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Education news and notes from Tampa Bay and Florida

Florida university presidents weigh in on Trump order; noon protest at USF

Kent Fuchs, president of the University of Florida

[Associated Press]

Kent Fuchs, president of the University of Florida



The presidents of two of Florida's largest universities have weighed in on President Trump's executive order on immigration as protests over the action moved to college campuses Monday -- including the University of South Florida.

Tampa Bay Times higher education writer Claire McNeill is at a noon rally on USF's Tampa campus. Follow her at @clairemcneill for updates.

In a statement Sunday, University of Florida President Kent Fuchs affirmed the school's support for international students, faculty and staff. He said UF has about 7,000 international students, including about 200 from the countries affected by the order. He said the school is advising those students "not to travel outside the U.S. in the immediate future."

Fuchs also said: "Embracing all members of our community and maintaining a welcoming environment for talented students and faculty from around the world are central to our values and identity as a university. It is also critical to excellence in education, research, economic development and other contributions to society."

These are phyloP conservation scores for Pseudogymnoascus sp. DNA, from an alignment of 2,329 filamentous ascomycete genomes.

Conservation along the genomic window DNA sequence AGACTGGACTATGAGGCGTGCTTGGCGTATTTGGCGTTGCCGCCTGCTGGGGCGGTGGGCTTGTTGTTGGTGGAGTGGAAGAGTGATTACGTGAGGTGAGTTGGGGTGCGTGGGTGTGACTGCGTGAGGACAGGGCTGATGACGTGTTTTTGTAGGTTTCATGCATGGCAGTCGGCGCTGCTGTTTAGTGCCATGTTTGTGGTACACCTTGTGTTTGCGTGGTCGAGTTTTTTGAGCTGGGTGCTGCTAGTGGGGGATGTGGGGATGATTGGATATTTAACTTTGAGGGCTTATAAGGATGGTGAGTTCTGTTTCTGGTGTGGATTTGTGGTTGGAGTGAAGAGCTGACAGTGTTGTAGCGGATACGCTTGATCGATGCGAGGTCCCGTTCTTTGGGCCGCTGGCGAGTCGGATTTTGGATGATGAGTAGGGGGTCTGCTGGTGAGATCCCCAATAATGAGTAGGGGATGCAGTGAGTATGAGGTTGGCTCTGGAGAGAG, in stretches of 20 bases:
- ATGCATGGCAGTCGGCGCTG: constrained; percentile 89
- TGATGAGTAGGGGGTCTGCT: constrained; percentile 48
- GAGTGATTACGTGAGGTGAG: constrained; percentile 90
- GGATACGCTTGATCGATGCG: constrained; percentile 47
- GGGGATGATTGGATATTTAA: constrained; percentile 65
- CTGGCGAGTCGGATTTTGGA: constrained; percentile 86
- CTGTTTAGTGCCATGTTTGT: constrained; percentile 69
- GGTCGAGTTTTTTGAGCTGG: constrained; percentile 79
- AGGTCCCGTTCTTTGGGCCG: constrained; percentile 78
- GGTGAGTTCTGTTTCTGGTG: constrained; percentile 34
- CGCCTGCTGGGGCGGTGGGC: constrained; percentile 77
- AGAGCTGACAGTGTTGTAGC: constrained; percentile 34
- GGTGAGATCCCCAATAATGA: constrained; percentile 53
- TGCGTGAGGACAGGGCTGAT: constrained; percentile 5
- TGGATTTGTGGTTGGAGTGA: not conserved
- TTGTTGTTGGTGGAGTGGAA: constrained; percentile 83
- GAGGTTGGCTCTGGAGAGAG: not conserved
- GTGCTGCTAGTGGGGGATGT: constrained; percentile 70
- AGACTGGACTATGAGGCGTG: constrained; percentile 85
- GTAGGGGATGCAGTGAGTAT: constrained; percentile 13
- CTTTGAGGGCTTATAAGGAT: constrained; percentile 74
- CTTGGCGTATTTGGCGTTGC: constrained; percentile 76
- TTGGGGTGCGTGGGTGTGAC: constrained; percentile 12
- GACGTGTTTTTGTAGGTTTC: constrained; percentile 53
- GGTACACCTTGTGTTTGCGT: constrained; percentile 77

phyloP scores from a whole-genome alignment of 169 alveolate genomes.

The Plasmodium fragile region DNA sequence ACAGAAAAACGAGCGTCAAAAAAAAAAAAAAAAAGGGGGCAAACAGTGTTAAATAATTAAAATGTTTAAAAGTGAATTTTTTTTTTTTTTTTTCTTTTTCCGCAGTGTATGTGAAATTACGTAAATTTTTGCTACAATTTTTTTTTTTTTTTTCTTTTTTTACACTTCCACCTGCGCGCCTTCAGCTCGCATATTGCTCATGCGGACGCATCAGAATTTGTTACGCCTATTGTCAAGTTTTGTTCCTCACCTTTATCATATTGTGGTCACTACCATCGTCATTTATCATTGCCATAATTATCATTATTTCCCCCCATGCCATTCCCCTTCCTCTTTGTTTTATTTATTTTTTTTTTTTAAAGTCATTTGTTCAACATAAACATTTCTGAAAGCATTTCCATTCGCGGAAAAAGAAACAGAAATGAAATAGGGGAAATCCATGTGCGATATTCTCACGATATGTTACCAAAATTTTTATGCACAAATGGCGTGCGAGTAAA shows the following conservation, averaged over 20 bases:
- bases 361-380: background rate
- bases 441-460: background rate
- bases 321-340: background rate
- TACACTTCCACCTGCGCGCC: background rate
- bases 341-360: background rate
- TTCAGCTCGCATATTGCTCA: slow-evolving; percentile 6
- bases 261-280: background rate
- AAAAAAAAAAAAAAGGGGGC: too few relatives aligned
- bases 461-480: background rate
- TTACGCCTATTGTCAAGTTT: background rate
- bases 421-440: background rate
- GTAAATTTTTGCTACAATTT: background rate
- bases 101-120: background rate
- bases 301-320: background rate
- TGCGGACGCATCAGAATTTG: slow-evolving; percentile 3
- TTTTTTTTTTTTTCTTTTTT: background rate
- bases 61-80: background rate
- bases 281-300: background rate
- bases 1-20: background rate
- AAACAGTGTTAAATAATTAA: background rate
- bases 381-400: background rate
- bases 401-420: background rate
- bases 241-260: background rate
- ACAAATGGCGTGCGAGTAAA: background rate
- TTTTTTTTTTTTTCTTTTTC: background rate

Florida State University President John Thrasher issued a similar statement, saying the school was "deeply concerned" about the new policy and urging international students to stay in the country.

Thrasher added: "We all know that our university has long been enriched and strengthened by the cultural and intellectual diversity these scholars contribute. In the classroom, the laboratory, institutes, centers and colleges, they are conducting vitally important work that adds to the body of knowledge while broadening the educational experience for all FSU students. We appreciate them, and their safety and security will be our highest priority."

As of this writing, USF President Judy Genshaft had issued no statement on the order. However, university provost Ralph Wilcox sent out an email saying the school has urged students from the seven affected countries not to travel out of the country.

He added: "We want our international students, faculty and staff to be able to focus on what first brought them to USF: the pursuit of a world class education and the opportunity to contribute in meaningful ways to the scholarly life of a top tier global research university and the communities we serve. We are deeply committed to providing a warm and welcoming campus to students, faculty and staff from around the world." 

[Last modified: Monday, January 30, 2017 12:16pm]


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